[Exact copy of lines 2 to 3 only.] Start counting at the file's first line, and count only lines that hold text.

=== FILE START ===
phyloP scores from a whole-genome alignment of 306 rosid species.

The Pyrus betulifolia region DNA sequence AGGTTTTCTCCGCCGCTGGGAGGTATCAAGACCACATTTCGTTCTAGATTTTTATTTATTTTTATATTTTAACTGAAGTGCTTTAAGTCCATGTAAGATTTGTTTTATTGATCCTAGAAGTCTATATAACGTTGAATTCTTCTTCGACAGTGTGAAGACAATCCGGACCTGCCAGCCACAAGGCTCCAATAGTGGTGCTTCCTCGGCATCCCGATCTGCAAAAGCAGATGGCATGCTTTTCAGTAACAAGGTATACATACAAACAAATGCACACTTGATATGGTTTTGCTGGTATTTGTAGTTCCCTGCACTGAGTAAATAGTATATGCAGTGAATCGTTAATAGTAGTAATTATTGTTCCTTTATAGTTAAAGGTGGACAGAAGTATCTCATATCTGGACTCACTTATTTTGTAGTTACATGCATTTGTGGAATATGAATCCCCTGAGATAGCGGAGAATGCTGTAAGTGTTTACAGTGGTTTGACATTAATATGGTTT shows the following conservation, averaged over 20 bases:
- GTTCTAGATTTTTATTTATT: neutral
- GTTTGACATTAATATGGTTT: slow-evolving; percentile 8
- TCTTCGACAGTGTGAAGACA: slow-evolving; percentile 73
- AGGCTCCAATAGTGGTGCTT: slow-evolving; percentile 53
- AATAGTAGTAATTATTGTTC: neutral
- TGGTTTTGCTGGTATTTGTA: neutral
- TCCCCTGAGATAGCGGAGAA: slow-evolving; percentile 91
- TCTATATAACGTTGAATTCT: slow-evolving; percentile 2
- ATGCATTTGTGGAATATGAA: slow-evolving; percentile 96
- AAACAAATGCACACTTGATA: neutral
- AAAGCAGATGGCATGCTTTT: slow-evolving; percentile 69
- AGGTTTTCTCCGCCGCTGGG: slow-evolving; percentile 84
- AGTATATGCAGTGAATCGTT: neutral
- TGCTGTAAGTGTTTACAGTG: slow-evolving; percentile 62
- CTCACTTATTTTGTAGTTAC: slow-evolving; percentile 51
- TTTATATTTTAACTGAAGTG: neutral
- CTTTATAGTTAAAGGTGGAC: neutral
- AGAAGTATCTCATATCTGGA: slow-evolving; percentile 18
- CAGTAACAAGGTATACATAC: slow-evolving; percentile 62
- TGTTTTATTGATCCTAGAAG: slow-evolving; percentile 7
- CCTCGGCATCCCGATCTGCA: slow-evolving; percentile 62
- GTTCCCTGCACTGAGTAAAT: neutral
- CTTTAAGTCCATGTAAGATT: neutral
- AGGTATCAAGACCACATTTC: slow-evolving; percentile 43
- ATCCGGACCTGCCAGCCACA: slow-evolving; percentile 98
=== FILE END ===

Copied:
The Pyrus betulifolia region DNA sequence AGGTTTTCTCCGCCGCTGGGAGGTATCAAGACCACATTTCGTTCTAGATTTTTATTTATTTTTATATTTTAACTGAAGTGCTTTAAGTCCATGTAAGATTTGTTTTATTGATCCTAGAAGTCTATATAACGTTGAATTCTTCTTCGACAGTGTGAAGACAATCCGGACCTGCCAGCCACAAGGCTCCAATAGTGGTGCTTCCTCGGCATCCCGATCTGCAAAAGCAGATGGCATGCTTTTCAGTAACAAGGTATACATACAAACAAATGCACACTTGATATGGTTTTGCTGGTATTTGTAGTTCCCTGCACTGAGTAAATAGTATATGCAGTGAATCGTTAATAGTAGTAATTATTGTTCCTTTATAGTTAAAGGTGGACAGAAGTATCTCATATCTGGACTCACTTATTTTGTAGTTACATGCATTTGTGGAATATGAATCCCCTGAGATAGCGGAGAATGCTGTAAGTGTTTACAGTGGTTTGACATTAATATGGTTT shows the following conservation, averaged over 20 bases:
- GTTCTAGATTTTTATTTATT: neutral